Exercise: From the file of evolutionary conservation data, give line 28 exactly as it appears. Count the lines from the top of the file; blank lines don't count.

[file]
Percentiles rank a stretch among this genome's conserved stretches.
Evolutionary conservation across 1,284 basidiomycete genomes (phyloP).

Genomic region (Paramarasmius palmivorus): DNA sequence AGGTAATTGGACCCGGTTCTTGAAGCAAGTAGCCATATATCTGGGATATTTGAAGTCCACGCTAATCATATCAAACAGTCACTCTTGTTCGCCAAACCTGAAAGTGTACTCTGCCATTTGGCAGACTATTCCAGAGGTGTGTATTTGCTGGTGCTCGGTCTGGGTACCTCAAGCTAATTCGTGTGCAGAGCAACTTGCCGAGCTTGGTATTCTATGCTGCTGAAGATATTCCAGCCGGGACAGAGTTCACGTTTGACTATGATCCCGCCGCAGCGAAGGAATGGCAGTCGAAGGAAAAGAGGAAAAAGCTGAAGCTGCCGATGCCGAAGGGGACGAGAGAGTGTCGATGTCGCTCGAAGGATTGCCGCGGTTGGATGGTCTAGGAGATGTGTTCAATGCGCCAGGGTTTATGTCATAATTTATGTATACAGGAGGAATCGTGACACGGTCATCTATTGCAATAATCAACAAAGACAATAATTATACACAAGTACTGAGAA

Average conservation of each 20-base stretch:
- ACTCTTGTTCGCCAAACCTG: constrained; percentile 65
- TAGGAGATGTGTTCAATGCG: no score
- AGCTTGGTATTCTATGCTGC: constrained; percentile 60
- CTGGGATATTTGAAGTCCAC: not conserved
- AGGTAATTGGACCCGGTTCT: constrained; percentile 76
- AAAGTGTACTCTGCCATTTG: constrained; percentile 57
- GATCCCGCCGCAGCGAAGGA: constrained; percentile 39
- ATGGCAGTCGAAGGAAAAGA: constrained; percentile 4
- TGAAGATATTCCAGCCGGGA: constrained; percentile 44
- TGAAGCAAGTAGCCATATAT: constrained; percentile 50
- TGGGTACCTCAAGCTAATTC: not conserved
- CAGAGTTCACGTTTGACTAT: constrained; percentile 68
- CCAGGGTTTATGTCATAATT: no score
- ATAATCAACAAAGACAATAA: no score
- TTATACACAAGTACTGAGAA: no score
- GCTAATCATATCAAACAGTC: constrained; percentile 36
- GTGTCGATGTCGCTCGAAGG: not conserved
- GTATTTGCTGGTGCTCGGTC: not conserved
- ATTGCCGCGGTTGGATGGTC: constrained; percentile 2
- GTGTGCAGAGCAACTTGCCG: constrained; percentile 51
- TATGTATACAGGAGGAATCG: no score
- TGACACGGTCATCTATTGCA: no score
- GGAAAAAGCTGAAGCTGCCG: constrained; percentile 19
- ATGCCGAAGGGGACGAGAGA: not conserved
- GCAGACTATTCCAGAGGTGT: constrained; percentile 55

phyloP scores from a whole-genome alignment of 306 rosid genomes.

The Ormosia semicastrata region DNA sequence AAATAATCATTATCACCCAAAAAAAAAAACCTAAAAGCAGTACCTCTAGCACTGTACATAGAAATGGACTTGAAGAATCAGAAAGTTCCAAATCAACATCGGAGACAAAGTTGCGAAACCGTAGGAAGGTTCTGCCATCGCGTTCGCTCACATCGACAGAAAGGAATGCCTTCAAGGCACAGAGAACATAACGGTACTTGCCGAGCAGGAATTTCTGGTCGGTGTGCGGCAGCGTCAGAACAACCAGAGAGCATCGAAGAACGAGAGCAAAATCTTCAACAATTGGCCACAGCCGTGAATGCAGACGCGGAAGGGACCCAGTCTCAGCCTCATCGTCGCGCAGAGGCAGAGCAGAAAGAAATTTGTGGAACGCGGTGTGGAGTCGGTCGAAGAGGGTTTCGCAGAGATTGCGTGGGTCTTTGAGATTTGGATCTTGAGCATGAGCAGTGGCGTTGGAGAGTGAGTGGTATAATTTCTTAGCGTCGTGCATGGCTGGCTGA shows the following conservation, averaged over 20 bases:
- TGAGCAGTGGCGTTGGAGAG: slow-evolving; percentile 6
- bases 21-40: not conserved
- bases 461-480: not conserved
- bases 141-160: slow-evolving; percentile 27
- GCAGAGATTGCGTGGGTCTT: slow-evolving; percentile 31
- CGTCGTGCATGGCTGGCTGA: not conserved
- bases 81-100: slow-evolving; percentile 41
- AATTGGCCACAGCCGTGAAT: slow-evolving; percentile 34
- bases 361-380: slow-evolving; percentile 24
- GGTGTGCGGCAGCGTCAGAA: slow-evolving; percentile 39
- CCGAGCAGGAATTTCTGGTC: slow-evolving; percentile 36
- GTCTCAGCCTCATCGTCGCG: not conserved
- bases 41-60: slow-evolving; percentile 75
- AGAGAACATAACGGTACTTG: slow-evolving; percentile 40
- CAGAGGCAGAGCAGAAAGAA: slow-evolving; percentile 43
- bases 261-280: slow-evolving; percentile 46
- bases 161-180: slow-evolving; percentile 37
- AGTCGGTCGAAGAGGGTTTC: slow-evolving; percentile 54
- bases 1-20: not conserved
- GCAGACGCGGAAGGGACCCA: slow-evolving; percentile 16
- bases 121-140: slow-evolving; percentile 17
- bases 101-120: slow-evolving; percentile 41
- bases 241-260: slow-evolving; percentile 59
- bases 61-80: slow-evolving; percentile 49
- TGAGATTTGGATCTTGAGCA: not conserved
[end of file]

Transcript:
- ATGCCGAAGGGGACGAGAGA: not conserved